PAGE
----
The following is an excerpt concerning the imminent execution of six Ahwazi Arabs from an Amnesty International public statement on executions in Iran The report also details imminent executions of Kurds, women and children, including those accused of murder. The Ahwaz Human Rights Organisation (AHRO) this week appealed to UN Human Rights Commissioner Louise Arbour to intervene to prevent the execution of the six Ahwazis.
Amnesty International today expressed alarm at the new wave of executions in Iran and said that it has already recorded almost 250 executions since the beginning of 2007, although the true total of those put to death could be significantly higher [...]
Amnesty is gravely concerned at reports that six members of Iran's Arab minority are also at risk of imminent execution. According to their families, Rasool 'Ali Mezrea', 65, Hamza Sawari, 20, Zamel Bawi, 'Abdul-Imam Za'eri, Nazem Bureihi and Ahmad Marmazi, 35, all held in Karoun Prison, Khuzestan, have been moved to a cell reserved for those soon to be executed.
Rasool 'Ali Mezrea' is a member of the Ahwazi Liberation Organization (ALO) and is recognized as a refugee by the United Nations High commissioner for Refugees (UNHCR) and had been accepted for resettlement in a third country, but was forcibly returned to Iran from Syria on 16 May 2006.
Hamza Sawari, Zamel Bawi, 'Abdul-Imam Za'eri and Nazem Bureihi had their death sentences confirmed on 10 June 2006 by Branch 3 of the Revolutionary Court in Ahwaz, Khuzestan. At the end of July 2006 the Supreme Court upheld the sentences of Abdul-Imam Za'eri and Nazem Bureihi.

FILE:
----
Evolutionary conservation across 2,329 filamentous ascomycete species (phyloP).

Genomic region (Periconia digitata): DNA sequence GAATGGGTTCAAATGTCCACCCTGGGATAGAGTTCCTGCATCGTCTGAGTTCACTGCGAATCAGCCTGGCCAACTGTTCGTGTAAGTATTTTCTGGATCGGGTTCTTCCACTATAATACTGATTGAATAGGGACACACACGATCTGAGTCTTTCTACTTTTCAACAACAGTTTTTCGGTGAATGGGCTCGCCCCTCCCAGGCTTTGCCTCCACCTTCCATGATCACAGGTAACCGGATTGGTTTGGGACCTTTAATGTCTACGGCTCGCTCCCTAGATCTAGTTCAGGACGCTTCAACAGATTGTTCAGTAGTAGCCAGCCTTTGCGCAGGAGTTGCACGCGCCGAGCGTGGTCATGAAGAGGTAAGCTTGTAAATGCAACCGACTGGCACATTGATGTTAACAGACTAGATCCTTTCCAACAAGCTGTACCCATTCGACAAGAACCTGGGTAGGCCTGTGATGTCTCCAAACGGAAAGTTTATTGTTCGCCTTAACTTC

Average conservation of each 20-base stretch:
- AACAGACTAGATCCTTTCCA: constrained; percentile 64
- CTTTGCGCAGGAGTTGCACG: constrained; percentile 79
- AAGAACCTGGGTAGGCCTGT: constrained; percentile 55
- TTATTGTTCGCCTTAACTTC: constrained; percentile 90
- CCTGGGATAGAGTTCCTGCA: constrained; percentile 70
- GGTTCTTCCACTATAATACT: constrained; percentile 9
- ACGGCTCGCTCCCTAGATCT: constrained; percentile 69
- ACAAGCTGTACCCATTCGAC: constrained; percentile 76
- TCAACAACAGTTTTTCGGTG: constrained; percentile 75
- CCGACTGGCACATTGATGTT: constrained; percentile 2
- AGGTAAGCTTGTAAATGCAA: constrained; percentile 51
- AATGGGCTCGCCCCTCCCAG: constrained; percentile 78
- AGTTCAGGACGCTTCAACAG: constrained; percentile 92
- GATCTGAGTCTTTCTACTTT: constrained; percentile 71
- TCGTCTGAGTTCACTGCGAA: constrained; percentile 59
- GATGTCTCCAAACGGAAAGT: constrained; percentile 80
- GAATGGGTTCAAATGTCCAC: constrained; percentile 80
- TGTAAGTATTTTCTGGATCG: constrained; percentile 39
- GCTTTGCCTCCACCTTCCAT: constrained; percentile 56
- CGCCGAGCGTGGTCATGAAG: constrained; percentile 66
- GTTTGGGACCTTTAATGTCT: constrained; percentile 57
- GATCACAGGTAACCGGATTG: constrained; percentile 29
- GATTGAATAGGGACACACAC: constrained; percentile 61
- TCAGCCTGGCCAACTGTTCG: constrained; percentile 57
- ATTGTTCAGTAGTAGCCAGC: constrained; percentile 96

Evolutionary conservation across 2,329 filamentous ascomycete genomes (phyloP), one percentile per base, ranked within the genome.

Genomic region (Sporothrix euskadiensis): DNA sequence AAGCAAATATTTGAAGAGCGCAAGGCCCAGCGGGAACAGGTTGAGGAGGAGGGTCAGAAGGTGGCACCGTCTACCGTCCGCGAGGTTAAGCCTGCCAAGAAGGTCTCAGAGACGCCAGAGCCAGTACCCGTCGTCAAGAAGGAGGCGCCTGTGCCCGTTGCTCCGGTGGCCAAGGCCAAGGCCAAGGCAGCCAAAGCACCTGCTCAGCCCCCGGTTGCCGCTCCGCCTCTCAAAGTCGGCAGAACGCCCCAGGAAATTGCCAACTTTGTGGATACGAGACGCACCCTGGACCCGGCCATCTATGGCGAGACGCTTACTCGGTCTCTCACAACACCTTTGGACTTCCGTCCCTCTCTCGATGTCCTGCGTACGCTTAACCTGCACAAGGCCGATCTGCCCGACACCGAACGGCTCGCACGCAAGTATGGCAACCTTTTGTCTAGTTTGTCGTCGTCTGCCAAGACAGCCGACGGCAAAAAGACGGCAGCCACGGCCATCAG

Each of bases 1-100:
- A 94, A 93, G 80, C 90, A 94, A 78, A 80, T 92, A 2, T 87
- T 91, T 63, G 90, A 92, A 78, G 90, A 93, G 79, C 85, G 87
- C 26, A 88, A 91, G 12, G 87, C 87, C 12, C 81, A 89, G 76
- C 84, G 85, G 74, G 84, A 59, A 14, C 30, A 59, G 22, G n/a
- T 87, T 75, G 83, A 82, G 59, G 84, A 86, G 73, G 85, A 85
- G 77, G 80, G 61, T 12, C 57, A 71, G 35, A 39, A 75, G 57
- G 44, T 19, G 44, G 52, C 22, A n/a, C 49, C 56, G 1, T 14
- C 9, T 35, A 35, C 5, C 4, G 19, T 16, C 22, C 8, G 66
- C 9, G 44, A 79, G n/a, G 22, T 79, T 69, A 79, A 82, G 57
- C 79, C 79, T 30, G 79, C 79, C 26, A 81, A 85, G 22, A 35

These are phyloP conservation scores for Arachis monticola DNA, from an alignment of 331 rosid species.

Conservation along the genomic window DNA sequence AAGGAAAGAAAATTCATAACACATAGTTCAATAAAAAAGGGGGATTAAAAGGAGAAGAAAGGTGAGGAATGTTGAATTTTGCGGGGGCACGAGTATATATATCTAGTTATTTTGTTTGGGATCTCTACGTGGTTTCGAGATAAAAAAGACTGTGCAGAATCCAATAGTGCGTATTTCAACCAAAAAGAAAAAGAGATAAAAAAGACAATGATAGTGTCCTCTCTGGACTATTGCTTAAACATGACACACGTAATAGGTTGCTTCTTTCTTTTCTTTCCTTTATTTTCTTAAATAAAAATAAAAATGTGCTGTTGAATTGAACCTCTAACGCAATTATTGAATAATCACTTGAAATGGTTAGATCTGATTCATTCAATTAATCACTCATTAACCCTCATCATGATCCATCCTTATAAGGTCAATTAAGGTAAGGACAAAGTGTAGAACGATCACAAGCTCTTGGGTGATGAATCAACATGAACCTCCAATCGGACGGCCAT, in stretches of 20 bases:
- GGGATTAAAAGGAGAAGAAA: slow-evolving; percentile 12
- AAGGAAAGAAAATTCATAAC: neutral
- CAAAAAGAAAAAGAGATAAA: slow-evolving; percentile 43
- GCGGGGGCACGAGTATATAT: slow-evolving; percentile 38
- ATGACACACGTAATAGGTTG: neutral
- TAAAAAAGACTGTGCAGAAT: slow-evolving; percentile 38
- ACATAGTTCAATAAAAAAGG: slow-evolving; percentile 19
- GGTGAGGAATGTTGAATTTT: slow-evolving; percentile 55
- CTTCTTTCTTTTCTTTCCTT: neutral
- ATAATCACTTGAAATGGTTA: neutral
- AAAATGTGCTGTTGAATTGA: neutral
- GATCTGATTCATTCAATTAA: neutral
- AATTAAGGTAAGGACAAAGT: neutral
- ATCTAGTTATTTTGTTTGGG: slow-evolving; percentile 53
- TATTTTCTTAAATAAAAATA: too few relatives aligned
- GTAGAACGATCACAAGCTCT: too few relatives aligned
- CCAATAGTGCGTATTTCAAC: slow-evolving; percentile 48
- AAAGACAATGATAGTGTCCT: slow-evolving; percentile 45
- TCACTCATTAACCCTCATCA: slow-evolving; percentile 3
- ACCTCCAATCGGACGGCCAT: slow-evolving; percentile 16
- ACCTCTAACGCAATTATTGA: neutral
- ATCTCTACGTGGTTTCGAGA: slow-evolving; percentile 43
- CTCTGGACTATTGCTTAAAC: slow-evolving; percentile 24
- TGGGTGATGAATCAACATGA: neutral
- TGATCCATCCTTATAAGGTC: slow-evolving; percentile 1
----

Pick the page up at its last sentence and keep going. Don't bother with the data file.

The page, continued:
The five men have reportedly been accused of being "mohareb" (at enmity with God) which can carry the death penalty. Other charges include "destabilising the country," "attempting to overthrow the government," "possession of home made bombs," "sabotage of oil installations," and carrying out bombings in Ahvaz, which took place between June and October 2005 and caused the deaths of at least six people and wounded more than a hundred others.
Nazem Bureihi has reportedly been in custody since 2000 having been arrested on charges of "insurgency". Though he was serving a 35 year prison sentence, he was among nine men shown on Khuzestan Provincial television on 1 March 2006, "confessing" to involvement in the October 2005 bombings.
Zamel Bawi was reportedly convicted of hiding seven home-made time bombs, which he allegedly defused before his arrest.
Amnesty International recognizes the right and responsibility of governments to bring to justice those suspected of criminal offences, but opposes the death penalty as the ultimate cruel, inhuman and degrading punishment. The organisation is calling on the Iranian authorities to commute all death sentences with a view to establishing a moratorium.
In view of the irreversible nature of the death penalty, the organisation is once again urging Iran's judiciary to review all cases of those sentenced to death to ensure that the all international standards protecting the right to a fair trial were scrupulously observed in these cases.
In light of Amnesty International's long-standing concerns relating to the administration of justice in Iran, the organisation urges the judicial authorities to ensure that all safeguards and due process guarantees set out in international standards applicable during pre-trial, trial and appellate stages must be fully respected.
Amnesty International reminds the Iranian authorities that Article 6(2) of the International Covenant on Civil and Political Rights, to which Iran is a state party, states that the sentence of death may be imposed only for the most serious crimes in accordance with the law in force at the time of the commission of the crime, and that this means that crimes punishable by death should not go beyond intentional crimes with lethal or other extremely grave consequences and that all mitigating factors must be taken into account.